Luckily for me, I have the world’s greatest husband and even through the countless nights of hysterical tears, emotional outbursts and nights where the only sensible things to do was hide on the floor in the closet crying – he stood by my side and we pressed on.
In February 2015 – 3 years ago today – we decided we were back in a place emotionally that we wanted to start growing our family. I remember it like it was yesterday. Driving home back from lunch we decided there was no time like the present and that having children was going to be scary no matter what age we were. So we decided. We were “trying”. Naturally, I read every blog, bought every book, and downloaded every app to make sure we were doing it the right way with the utmost efficiency. (as I write this I realize how absurd that sounds. ha!) Months went by, ovulation tests became obnoxious, temperatures became obsolete, and yet.. no baby. Month after month pregnancy tests showed up negative. I began to dream what my reaction would be should one come up positive. Slowly I began to not even test – the thought of seeing another negative test would surely tear me apart. I was still rebuilding my emotions from losing someone so close to me – surely God wouldn’t be making me experience this kind of loss too. I wasn’t ready – I wasn’t strong enough.
12 months later – after watching everyone we knew get pregnant- I woke up one night in excruciating pain and was certain my appendix had burst. I couldn’t breath as every moment or thought of movement made it worse. I laid on the bed clasping my stomach fearing something terrible was happening. At this point, we decided it was time to visit the doctor and run some tests to see what was going on. Matt passed his tests with flying colors. However, for me, days and days of blood work, ultrasounds, drinking my weight in water only to sit in a Dr. office waiting room so they could view my pelvis for 30 seconds…. things looked normal, egg count was great, uterine lining was fine. So what was the issue?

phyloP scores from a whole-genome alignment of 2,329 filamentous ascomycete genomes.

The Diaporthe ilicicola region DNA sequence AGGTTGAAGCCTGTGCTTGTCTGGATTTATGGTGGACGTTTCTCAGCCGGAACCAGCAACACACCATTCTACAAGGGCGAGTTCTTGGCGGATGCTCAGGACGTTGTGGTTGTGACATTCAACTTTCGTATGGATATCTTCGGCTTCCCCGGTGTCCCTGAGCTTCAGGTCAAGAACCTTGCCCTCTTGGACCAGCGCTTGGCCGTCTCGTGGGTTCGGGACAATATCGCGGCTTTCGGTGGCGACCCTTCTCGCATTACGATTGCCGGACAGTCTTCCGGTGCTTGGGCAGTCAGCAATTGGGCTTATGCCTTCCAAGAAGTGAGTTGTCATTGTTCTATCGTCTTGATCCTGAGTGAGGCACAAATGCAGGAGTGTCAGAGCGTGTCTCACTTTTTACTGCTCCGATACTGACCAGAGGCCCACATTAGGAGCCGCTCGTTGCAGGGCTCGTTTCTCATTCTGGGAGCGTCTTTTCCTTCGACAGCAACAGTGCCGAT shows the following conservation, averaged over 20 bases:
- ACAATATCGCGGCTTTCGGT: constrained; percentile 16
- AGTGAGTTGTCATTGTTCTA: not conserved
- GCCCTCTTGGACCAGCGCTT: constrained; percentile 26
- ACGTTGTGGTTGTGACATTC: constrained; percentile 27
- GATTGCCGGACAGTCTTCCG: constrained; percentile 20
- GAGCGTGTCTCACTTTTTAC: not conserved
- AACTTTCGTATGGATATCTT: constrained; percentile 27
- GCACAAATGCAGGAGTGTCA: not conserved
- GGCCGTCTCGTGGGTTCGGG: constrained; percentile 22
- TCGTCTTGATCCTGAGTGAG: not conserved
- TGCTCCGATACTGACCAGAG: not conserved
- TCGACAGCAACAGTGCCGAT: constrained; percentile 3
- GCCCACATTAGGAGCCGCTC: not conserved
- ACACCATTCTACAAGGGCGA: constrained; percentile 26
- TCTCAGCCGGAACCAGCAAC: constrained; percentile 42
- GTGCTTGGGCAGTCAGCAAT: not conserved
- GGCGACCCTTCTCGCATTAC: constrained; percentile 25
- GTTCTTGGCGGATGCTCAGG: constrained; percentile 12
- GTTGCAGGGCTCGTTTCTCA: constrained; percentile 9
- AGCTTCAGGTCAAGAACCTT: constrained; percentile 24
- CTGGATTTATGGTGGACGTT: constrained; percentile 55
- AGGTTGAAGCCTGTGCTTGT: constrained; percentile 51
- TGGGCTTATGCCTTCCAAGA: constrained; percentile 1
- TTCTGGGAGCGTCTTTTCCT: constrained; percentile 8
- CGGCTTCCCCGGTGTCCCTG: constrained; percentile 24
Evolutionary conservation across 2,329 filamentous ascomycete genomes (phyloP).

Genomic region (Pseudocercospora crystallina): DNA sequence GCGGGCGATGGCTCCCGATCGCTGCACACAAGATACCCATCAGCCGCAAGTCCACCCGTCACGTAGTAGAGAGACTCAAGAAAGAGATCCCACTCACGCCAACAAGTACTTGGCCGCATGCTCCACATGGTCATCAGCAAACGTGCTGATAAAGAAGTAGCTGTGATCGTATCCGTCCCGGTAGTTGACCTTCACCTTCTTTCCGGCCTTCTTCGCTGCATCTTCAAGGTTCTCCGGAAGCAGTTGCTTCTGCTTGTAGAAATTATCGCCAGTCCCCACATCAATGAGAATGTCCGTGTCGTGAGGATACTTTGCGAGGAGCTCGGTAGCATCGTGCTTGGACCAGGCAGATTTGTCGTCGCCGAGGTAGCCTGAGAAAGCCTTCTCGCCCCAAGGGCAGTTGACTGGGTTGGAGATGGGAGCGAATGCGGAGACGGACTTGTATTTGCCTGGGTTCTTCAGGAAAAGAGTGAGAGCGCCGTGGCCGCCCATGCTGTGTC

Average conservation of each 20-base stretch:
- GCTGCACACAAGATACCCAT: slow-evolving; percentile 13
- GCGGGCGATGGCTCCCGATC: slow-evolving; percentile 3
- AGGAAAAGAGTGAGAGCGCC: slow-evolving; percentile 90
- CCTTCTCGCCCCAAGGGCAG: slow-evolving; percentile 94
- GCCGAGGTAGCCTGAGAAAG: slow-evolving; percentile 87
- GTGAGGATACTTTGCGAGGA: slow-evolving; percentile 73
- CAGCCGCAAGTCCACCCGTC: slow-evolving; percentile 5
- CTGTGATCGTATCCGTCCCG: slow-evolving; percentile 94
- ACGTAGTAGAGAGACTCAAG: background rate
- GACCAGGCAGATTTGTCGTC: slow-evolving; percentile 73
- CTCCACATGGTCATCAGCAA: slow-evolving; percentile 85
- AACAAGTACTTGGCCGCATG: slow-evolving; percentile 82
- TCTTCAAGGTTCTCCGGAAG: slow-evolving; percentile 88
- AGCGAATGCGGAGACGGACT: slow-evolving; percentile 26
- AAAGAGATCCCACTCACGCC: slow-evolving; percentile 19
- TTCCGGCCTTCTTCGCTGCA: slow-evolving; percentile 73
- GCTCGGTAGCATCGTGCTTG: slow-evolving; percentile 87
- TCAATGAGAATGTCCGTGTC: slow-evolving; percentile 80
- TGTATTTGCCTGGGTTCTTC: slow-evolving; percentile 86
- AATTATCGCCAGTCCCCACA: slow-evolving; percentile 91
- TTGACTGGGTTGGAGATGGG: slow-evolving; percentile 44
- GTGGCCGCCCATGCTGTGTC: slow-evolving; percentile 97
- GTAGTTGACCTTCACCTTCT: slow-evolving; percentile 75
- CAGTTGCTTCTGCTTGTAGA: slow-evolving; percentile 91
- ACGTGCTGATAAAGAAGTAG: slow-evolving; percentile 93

Ultimately, the ultrasound revealed cysts in the ovaries and other growth tissue commonly associated with endometriosis. Endometriosis is a condition where tissue similar to the lining of the uterus (the endometrial stroma and glands, which should only be located inside the uterus) is found elsewhere in the body. This can cause lesions, complications with fertility and ultimately a lot of pain on a regular basis. The cysts were small and probably only slightly decreasing our chances every month but hope was not lost. Our OB suggested that I have a hysterosalpingogram – which is fancy word for a test where they inject iodine based die into your uterus and fallopian tube and they take a million pictures to try to determine any blockage. If you google this test – its not a pretty picture. But I wanted a baby – so it was worth it and we went for it. As I laid on the table watching the monitors, watching the die float around, my stomach was cramping from the die and I had never felt so vulnerable. I laid there, alone, and watched what I hoped wouldn’t happen… there was tissue blockage in my fallopian tubes. There was no way for the egg to get where it needed to be and the chances of conception were extremely low. I held myself together as the technicians wrapped things up. I left the room with one of the most fake smiles on my face, met my husband in the waiting room, and broke down in the hallways of the hospital. My worst fear was coming true. Could I not have babies? Was my dream of motherhood a lie? Why was God letting me feel such a feeling a happiness just a year prior to only let these life events kick me while I was down over and over again. Why couldn’t I have my happy ending? Why was this happening to me?